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Old 12-20-2002, 02:17 PM
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Location: chiefland Florida USA
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Default RE: Home made feeders

I have one plastic 55 gal drum and 4 with 30 gal garbage cans.the 30 gal will last 4 weeks with the moultrie feeders set at 8 sec.mor. and night.the big one will last two mo.

all of mine have a cable and boat winch on them so I can let them down to fill.then crank them back to the height I want.the higher they are the farther they will sling corn.

I put a threaded rod through them at the top with nuts and washers on the inside and outside tightened down so they will not pull together when full.then I put my cable to the ends of the bolts to rase and lower them

I am not a hunter I am a whitetail population reduction specialest

remember keep your back to the sun, your knife sharp, and your powder dry.
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Old 12-29-2002, 06:32 PM
  #7  
Nontypical Buck
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Location: Waynesboro Georgia USA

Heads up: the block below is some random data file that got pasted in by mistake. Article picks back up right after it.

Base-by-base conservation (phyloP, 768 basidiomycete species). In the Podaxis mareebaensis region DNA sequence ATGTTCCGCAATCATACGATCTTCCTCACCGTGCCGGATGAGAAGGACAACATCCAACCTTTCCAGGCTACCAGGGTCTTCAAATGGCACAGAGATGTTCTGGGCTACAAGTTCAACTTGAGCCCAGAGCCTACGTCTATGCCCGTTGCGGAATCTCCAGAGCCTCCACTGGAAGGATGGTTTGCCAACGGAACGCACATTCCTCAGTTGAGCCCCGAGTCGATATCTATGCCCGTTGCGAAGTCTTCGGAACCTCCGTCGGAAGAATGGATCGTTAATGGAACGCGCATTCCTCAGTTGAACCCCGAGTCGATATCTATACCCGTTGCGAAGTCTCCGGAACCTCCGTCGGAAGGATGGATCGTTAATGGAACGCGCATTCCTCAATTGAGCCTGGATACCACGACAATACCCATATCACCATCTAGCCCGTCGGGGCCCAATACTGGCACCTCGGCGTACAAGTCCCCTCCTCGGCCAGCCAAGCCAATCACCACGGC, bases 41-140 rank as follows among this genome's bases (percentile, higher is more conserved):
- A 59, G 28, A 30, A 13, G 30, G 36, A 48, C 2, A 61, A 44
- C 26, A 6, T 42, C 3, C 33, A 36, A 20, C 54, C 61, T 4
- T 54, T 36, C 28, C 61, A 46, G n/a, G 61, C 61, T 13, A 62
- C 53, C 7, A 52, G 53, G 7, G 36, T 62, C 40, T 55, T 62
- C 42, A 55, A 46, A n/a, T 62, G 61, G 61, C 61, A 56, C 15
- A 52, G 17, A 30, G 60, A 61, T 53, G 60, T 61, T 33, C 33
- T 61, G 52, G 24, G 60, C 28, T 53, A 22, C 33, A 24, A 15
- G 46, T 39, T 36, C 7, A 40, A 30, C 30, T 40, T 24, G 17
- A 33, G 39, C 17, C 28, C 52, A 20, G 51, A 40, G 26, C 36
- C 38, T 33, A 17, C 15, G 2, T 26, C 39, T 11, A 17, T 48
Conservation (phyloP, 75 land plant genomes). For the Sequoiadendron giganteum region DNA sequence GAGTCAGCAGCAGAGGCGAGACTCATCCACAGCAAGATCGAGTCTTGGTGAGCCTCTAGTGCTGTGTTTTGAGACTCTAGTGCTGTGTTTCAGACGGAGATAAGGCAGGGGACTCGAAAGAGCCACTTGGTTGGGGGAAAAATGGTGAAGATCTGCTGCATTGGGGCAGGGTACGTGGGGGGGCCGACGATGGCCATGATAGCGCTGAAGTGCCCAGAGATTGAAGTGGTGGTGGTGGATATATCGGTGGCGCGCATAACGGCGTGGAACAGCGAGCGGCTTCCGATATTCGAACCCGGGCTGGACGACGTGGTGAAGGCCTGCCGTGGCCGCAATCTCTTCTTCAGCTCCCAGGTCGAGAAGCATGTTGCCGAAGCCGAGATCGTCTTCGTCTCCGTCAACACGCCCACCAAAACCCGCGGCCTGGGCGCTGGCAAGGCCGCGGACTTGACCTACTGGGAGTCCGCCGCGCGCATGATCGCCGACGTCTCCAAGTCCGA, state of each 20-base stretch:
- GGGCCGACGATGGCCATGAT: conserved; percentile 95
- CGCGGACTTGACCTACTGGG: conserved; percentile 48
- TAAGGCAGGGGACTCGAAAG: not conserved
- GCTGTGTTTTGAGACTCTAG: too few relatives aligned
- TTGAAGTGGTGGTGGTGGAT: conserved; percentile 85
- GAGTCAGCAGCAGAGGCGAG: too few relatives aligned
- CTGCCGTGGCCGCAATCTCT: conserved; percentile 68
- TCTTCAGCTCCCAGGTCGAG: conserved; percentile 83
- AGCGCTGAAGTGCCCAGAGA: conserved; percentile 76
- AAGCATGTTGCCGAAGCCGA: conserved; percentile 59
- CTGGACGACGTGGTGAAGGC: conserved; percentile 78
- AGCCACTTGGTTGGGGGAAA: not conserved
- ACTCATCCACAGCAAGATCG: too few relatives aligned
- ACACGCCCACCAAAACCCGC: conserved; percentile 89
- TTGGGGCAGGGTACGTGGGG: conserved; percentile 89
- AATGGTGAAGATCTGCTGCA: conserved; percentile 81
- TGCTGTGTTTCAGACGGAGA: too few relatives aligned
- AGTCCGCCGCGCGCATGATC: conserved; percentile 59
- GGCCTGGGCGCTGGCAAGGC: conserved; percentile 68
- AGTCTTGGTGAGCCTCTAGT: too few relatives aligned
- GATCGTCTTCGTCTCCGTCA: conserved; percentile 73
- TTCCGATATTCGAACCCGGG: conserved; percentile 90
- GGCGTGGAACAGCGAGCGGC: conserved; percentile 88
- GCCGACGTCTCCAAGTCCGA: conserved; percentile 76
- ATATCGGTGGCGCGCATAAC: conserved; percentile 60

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Default RE: Home made feeders

Where you guys get the feed spreaders.

Wal-mart has a Moultree feeder with a five gallon can. Thinking about buying it and adding my own barrel.

Also started working on a gravity type feeder. How far apart should the opening be for the feed? 1/2 gap to big?


Oh by the way, I found a peace of plastic pipe (left over from the Highway Dept's new road work going on infront of club house<img src=icon_smile_big.gif border=0 align=middle> )
Its about five foot long and 24 inches in diameter.

Found a old light in the shed yesterday. Has a nice metal shade that will work perfectly for a funnel (almost 24 inches too! ) A few brackets and all I'll have to do is find a lid for it. Then make some legs for the tri-pod set up. It will be ready by Wensday hopefully.

Edited by - mike bell on 12/29/2002 19:41:35
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Old 12-30-2002, 10:00 PM
  #8  
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Default RE: Home made feeders

Mike, Cabella's has several different brands and types of feed spreaders and their prices seem to be as good as you can find.

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Old 01-03-2003, 01:35 AM
  #9  
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Default RE: Home made feeders

Here's what we use on 9,000 acres. You can order entire feeders or timers only.

[link]http://www.audiolinkgamefeeders.com/[/link]
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Old 01-03-2003, 02:21 PM
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Location: Ferry Township, Michigan United States
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Default RE: Home made feeders

Sooner, thanks, the site has everything I need. Seems pretty reasonable too. terry<img src=icon_smile_clown.gif border=0 align=middle>